So, Delta_T = -Delta_KE / (C_p x m) Celsius?
Strictly speaking Delta T is in Kelvin, but degrees Celsius works too.

Originally Posted by jkepler View Post
.. I thing this doesn't take into acount the delta t time of decreasing angulat velocity...
All that matters is the change of KE - it doesn't matter how long it takes (as long as there is no leaking of heat away from the sphere). Why would the time matter?

By the way, I'm curious if the problem you are working on says anything about the mechanism that causes the sphere to slow its rotation - does it?
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Old Aug 5th 2016, 04:46 PM   #8
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Originally Posted by ChipB View Post
Strictly speaking Delta T is in Kelvin, but degrees Celsius works too.
All that matters is the change of KE - it doesn't matter how long it takes (as long as there is no leaking of heat away from the sphere). Why would the time matter?
By the way, I'm curious if the problem you are working on says anything about the mechanism that causes the sphere to slow its rotation - does it?
Hi,

Actually I'm studying an hipothetical case. Supose that our minor companion planet Mercury had a small moon for a while (almost impossible of course). What would be the temperature released if that moon made Mercury slow down its axial rotation in about half an hour in the period of 3 hours?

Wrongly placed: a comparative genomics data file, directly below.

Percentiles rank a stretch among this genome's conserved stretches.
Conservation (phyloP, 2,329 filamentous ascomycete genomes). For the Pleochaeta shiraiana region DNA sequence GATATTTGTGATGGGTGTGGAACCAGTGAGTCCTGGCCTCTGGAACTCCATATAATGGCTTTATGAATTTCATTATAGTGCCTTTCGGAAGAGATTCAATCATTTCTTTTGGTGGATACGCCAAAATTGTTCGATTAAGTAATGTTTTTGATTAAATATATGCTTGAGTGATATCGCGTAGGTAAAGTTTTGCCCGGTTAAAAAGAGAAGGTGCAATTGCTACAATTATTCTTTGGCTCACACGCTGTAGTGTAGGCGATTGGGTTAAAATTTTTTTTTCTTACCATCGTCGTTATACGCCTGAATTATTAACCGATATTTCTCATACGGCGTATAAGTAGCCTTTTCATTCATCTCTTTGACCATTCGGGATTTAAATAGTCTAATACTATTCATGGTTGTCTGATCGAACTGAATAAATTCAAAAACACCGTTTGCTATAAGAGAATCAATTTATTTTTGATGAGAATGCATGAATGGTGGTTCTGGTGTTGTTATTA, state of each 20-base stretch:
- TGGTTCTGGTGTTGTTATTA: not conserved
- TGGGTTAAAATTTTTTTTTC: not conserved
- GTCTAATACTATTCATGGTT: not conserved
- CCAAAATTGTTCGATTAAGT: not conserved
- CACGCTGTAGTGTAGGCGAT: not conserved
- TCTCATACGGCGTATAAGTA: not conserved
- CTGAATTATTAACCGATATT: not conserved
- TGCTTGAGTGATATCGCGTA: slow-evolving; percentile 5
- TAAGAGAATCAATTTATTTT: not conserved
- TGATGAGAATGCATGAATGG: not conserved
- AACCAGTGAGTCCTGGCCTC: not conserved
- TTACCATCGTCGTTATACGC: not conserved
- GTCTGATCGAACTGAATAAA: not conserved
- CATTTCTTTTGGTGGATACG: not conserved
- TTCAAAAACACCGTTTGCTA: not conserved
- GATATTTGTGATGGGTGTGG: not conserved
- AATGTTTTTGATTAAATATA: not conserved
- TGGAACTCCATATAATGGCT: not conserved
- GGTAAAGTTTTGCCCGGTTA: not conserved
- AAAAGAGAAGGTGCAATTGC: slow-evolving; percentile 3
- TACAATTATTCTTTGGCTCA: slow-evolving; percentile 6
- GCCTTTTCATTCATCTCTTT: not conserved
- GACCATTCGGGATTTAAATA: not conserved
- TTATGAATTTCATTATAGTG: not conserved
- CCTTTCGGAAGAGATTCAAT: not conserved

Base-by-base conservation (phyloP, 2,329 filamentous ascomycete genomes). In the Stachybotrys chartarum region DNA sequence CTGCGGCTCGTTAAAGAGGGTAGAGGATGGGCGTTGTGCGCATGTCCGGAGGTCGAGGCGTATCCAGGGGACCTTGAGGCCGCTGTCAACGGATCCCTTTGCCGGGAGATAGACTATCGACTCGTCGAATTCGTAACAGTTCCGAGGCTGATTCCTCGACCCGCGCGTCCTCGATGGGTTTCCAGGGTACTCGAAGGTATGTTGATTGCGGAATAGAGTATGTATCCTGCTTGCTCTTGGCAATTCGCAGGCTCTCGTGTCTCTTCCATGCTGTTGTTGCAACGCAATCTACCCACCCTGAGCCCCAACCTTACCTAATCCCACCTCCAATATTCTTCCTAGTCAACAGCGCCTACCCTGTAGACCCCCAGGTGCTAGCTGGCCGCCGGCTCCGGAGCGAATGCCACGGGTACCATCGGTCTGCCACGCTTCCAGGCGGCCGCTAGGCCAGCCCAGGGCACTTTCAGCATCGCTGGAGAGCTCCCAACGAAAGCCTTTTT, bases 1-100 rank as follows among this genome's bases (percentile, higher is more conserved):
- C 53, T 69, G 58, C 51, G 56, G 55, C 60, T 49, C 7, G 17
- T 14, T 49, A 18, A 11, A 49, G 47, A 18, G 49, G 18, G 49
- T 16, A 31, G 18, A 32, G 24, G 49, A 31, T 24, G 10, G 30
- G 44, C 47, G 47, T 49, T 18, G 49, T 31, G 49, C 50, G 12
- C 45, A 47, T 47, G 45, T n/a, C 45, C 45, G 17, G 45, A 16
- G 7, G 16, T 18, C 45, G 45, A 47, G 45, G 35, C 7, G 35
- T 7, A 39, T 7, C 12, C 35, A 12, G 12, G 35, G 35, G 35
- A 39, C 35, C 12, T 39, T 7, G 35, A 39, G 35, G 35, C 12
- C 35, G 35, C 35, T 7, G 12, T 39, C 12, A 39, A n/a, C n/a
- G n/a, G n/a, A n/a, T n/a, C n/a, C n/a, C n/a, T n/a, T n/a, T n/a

This is a case study. Care to share your thoughts?

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JKepler
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Old Aug 6th 2016, 05:53 AM   #9
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It's a bizarre hypothetical - the interactions between moons and planets can cause some decrease in rotational velocity of the planet through tidal forces, but the effect is small. Our own moon has had a similar effect on Earth - drag from tidal forces has caused Earth's rotational period to slow by about 1.7 milliseconds over the past 100 years. I'm curious how you think a moon could effect Mercury's rotation so significantly? But to answer your question: I think you could calculate the amount of KE lost and as a first order calculation you could use the equations I gave you. You could assume a value of C_p similar to granite, which is about 800 J/Kg-K. This would ignore factors such as the heat that would be radiated into space, thus cooling the planet's surface, and it would assume a constant change in temperature throughout the entire planet. I suggest you try it, and post back with what your calculation shows.